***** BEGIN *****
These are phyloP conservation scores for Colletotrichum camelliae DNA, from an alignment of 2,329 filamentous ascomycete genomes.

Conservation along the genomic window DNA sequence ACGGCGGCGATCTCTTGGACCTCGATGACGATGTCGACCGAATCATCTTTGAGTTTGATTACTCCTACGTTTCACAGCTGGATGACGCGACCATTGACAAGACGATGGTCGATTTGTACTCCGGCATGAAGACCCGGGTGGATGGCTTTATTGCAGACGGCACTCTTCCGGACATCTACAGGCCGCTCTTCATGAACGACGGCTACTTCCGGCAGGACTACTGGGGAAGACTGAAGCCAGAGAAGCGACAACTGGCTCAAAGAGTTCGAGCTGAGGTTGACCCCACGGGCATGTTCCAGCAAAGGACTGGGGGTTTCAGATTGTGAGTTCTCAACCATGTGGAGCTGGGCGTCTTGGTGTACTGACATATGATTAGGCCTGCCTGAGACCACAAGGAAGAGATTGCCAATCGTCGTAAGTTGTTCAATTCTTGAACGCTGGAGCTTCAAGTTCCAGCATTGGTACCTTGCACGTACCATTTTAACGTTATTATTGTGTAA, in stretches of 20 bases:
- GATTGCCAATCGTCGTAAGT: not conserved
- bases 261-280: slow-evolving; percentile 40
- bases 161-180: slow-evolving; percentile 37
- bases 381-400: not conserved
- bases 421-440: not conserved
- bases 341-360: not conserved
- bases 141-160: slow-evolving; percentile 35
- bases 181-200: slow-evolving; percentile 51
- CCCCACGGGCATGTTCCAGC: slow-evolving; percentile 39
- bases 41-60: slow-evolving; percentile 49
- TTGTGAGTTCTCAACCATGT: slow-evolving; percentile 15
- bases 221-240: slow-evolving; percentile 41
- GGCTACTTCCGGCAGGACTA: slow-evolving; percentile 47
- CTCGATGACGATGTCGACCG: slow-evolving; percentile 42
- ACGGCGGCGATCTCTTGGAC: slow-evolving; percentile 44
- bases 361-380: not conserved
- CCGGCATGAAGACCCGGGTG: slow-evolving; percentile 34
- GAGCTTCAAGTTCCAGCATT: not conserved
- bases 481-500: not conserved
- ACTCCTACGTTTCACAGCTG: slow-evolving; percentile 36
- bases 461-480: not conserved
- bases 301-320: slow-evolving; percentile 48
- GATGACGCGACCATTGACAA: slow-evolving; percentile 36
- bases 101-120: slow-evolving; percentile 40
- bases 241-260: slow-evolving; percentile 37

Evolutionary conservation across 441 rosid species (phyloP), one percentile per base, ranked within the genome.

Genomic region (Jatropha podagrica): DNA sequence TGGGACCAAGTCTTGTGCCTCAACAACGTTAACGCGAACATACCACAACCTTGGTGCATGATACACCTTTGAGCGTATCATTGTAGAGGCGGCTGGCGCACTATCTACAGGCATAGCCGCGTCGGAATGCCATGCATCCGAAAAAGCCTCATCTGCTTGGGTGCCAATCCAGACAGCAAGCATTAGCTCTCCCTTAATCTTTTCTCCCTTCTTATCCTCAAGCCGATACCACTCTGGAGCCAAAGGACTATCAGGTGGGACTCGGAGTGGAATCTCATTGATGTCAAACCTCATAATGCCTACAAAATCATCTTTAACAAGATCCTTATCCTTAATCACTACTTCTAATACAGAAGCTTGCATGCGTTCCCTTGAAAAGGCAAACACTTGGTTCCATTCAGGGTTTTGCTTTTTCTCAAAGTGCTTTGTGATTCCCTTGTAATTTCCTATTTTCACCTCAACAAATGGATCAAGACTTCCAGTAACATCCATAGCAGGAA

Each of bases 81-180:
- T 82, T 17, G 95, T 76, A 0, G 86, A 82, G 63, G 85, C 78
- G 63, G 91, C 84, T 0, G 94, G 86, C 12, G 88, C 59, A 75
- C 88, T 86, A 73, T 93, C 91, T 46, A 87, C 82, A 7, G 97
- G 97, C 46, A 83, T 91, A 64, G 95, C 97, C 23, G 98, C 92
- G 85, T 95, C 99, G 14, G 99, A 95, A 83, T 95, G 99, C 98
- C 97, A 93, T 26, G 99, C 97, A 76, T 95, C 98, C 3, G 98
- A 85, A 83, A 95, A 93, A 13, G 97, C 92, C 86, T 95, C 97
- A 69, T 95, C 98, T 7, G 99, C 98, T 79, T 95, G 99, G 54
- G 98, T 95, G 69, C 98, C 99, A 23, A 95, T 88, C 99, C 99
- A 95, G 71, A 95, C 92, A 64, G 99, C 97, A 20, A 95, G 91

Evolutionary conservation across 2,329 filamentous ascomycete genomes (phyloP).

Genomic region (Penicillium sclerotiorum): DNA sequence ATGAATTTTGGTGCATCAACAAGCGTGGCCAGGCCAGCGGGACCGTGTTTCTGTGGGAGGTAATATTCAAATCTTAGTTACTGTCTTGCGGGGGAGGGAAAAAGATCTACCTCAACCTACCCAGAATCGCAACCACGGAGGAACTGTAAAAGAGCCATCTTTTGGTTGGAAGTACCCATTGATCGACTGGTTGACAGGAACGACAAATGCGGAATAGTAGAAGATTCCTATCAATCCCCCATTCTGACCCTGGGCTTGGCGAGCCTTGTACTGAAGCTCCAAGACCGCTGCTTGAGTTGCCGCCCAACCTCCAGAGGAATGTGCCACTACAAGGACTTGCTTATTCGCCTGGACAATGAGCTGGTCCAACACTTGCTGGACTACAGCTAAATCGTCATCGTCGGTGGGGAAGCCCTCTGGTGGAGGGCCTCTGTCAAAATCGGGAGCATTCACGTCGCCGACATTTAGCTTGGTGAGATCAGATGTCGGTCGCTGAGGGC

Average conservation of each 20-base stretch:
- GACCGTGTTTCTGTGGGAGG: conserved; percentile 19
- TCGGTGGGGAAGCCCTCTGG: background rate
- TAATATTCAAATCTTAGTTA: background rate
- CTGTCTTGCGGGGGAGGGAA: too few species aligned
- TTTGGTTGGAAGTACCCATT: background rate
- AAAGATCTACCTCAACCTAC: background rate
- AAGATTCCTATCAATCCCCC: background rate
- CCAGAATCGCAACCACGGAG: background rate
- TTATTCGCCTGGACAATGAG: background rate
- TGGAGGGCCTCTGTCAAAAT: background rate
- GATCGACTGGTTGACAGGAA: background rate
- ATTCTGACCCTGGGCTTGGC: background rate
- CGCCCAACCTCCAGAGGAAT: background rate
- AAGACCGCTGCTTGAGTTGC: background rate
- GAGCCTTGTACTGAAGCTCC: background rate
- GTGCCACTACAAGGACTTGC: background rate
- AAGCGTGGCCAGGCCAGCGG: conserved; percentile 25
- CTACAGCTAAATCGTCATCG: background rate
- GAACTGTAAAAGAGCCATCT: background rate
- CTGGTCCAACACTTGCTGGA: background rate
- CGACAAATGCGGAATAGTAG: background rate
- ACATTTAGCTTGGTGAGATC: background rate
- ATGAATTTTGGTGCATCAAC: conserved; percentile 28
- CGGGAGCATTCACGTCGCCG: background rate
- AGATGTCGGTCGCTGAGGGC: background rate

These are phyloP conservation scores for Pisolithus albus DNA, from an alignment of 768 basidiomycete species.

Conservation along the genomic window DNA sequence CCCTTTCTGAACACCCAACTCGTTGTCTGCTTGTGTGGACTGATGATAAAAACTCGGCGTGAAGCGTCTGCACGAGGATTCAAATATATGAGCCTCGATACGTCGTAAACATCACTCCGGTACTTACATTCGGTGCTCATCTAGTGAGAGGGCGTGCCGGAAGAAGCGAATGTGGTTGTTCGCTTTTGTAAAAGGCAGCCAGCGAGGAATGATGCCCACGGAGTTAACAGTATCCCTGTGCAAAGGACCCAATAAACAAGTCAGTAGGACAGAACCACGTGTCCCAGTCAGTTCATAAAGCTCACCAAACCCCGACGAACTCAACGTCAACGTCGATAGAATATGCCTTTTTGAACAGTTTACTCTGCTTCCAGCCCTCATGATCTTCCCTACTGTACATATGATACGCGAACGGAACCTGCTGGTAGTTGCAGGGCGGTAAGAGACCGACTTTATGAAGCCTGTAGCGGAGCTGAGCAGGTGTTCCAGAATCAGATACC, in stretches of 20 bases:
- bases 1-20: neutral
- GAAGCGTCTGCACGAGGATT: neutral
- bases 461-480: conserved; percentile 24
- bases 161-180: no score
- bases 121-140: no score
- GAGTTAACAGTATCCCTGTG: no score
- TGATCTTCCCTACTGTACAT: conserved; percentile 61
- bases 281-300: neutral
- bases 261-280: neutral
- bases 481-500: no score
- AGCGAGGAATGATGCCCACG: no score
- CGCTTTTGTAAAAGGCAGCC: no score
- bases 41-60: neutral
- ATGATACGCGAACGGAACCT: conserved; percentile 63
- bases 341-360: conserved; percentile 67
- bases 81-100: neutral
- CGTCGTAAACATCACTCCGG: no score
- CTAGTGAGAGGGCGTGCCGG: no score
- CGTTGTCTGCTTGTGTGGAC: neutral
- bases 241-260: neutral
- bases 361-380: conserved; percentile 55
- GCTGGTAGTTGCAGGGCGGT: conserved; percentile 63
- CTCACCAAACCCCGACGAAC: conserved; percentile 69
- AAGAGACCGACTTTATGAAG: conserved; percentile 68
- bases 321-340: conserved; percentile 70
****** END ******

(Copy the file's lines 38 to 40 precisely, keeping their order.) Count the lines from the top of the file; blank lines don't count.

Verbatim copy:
- A 69, T 95, C 98, T 7, G 99, C 98, T 79, T 95, G 99, G 54
- G 98, T 95, G 69, C 98, C 99, A 23, A 95, T 88, C 99, C 99
- A 95, G 71, A 95, C 92, A 64, G 99, C 97, A 20, A 95, G 91